LAKEWOOD, N.J. - Bruce H. Maddock, who just a month earlier had been picked for induction into the Plastics Hall of Fame, died Nov. 9 in Lakewood. Maddock was an extrusion expert who spent nearly all his professional life at Union Carbide Corp.
``Bruce was one of Union Carbide's truly innovative engineering scientists,'' said Carbide Chairman William Joyce.
Maddock, 85, had been afflicted with emphysema for several years, according to the Plastics Academy Inc., which runs the hall of fame.
Maddock will be inducted posthumously into the Plastics Hall of Fame during a dinner June 19 at the NPE 1997 show in Chicago. Carbide's Joyce is the scheduled keynote speaker.
Maddock received a bachelor's degree in engineering physics from the University of Michigan in 1934 and joined Bakelite Corp. in 1936. Union Carbide acquired Bakelite in 1939. He worked at Carbide continuously, with the exception of a three-year period, retiring in 1974 with the title of corporate fellow.
From 1942-1945, he was chief engineer with the Intelin Division of Federal Telephone and Radio Corp. working on plastic-insulated coaxial cables used with radar during World War II.
Throughout his career, Maddock did research and development of single-screw extrusion. When he started in 1936, that process was used only for thermoset rubber. Maddock was a leader in applying extrusion to thermoplastics. His early work formed much of the basis for today's mathematical and computer modeling.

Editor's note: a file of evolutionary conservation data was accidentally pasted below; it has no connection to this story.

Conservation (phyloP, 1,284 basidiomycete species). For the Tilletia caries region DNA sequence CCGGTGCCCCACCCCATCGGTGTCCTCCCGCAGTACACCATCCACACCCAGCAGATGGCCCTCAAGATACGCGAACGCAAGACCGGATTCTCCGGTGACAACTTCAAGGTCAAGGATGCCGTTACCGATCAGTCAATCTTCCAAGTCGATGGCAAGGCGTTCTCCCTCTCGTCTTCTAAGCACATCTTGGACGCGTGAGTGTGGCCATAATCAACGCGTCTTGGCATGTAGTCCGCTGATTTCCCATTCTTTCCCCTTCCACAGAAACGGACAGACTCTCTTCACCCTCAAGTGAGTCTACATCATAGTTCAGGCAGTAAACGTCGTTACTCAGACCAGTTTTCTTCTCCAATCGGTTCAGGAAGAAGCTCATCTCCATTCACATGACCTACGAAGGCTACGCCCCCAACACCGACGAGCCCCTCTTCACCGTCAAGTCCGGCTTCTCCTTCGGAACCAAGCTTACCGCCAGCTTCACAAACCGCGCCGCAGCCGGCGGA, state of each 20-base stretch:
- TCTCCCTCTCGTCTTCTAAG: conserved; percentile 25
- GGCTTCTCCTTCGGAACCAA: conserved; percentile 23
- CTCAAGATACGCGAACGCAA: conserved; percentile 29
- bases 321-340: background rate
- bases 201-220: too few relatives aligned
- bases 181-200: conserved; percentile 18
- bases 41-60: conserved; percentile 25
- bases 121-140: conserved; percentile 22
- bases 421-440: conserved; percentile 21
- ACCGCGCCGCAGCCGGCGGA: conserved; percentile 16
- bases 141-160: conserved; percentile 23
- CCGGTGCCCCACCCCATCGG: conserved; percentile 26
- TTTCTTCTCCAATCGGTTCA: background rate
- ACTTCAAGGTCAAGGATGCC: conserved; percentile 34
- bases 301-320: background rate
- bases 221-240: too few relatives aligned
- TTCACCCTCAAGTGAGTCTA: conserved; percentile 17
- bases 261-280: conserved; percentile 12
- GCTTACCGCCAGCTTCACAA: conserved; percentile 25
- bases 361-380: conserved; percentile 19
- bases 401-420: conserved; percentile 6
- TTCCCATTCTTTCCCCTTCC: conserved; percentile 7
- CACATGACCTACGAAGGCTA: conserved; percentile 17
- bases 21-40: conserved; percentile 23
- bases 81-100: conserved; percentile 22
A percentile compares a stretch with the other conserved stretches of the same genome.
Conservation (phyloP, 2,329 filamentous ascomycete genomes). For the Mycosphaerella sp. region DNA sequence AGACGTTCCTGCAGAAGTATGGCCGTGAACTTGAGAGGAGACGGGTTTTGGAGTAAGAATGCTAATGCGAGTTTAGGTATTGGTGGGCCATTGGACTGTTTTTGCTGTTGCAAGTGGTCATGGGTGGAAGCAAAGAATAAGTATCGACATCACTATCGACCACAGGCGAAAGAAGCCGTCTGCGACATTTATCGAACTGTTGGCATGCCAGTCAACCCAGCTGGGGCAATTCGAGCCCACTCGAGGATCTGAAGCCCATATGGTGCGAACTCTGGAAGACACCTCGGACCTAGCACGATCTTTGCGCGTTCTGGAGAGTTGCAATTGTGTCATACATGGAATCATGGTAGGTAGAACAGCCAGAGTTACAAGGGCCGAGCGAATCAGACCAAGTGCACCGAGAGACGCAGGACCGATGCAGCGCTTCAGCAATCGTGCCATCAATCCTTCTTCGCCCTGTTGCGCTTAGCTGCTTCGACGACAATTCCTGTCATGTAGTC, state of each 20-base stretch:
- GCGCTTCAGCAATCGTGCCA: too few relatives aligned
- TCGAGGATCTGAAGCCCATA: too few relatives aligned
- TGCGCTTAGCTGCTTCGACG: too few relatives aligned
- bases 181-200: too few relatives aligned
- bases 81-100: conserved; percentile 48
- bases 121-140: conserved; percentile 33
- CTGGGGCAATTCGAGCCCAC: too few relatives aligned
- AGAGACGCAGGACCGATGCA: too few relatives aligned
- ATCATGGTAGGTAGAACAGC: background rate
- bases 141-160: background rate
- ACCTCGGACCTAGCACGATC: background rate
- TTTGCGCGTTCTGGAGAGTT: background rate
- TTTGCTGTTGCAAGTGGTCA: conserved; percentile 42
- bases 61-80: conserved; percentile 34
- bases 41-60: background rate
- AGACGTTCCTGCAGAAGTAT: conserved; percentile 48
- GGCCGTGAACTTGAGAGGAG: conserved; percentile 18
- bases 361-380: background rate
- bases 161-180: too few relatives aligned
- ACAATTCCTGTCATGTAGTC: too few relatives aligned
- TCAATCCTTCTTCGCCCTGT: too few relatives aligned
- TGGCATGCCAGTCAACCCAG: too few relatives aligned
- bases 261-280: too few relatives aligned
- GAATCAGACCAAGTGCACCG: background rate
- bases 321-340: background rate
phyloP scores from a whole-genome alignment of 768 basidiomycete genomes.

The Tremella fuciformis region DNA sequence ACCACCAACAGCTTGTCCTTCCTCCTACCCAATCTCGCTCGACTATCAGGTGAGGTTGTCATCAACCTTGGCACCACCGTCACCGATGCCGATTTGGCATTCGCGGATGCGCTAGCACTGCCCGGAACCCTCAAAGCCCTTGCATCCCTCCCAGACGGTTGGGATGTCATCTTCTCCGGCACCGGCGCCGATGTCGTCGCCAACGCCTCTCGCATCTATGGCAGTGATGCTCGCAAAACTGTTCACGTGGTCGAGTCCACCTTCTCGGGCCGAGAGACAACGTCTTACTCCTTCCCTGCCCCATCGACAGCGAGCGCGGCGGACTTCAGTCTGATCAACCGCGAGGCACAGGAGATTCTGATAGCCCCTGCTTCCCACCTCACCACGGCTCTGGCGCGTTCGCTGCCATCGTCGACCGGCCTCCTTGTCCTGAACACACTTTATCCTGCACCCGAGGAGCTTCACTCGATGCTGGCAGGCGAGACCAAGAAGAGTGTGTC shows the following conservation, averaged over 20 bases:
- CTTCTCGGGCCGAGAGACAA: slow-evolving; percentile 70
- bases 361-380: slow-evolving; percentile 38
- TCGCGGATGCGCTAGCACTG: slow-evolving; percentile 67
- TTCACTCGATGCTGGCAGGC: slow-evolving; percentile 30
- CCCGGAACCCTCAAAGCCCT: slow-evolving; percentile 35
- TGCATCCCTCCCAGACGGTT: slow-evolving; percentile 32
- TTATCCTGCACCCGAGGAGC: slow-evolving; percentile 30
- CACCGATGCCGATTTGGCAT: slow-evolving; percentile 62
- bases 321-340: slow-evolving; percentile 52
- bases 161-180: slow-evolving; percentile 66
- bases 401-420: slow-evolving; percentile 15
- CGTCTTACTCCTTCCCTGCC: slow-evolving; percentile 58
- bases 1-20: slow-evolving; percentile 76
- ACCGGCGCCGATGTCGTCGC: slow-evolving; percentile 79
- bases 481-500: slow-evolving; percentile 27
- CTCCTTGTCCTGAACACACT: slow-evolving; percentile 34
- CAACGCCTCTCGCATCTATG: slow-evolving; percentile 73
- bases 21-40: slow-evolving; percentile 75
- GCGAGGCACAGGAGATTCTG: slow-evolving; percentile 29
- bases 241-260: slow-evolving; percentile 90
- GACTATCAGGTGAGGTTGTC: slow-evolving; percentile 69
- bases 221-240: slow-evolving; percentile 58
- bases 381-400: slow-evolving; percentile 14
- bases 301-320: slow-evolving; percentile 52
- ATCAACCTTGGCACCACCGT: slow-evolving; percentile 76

George A. Kruder of Mount Gilead, Ohio, an extrusion expert and himself a Plastics Hall of Fame member, said: ``Bruce Maddock made so many outstanding contributions that I consider him to be the world's greatest contributor to commercially useful extrusion technology.''
Other contributions by Maddock include:
Redesign of the extruder to give greater heating, mixing and metering for thermoplastics.
Technology for coating wire with extruded plastic insulation.
Techniques for extruding film, sheet, pipe and siding for consumer products after World War II.
Establishment of a body of knowledge about how productivity and product quality are affected by temperature, pressure, flow, mixing and other variables.
Invention of the ``push-out'' or ``screw-freeze'' technique for stopping a machine and quickly cooling molten polymer-containing colored tracers for use as test specimens.
Adding a barrier mixing section to the screw, called the Maddock Mixer or the Union Carbide Mixing Head.
Maddock also was active in the Society of Plastics Engineers. He was a founder of what is today SPE's Extrusion Division. He won SPE's highest honor, the International Award, in 1988.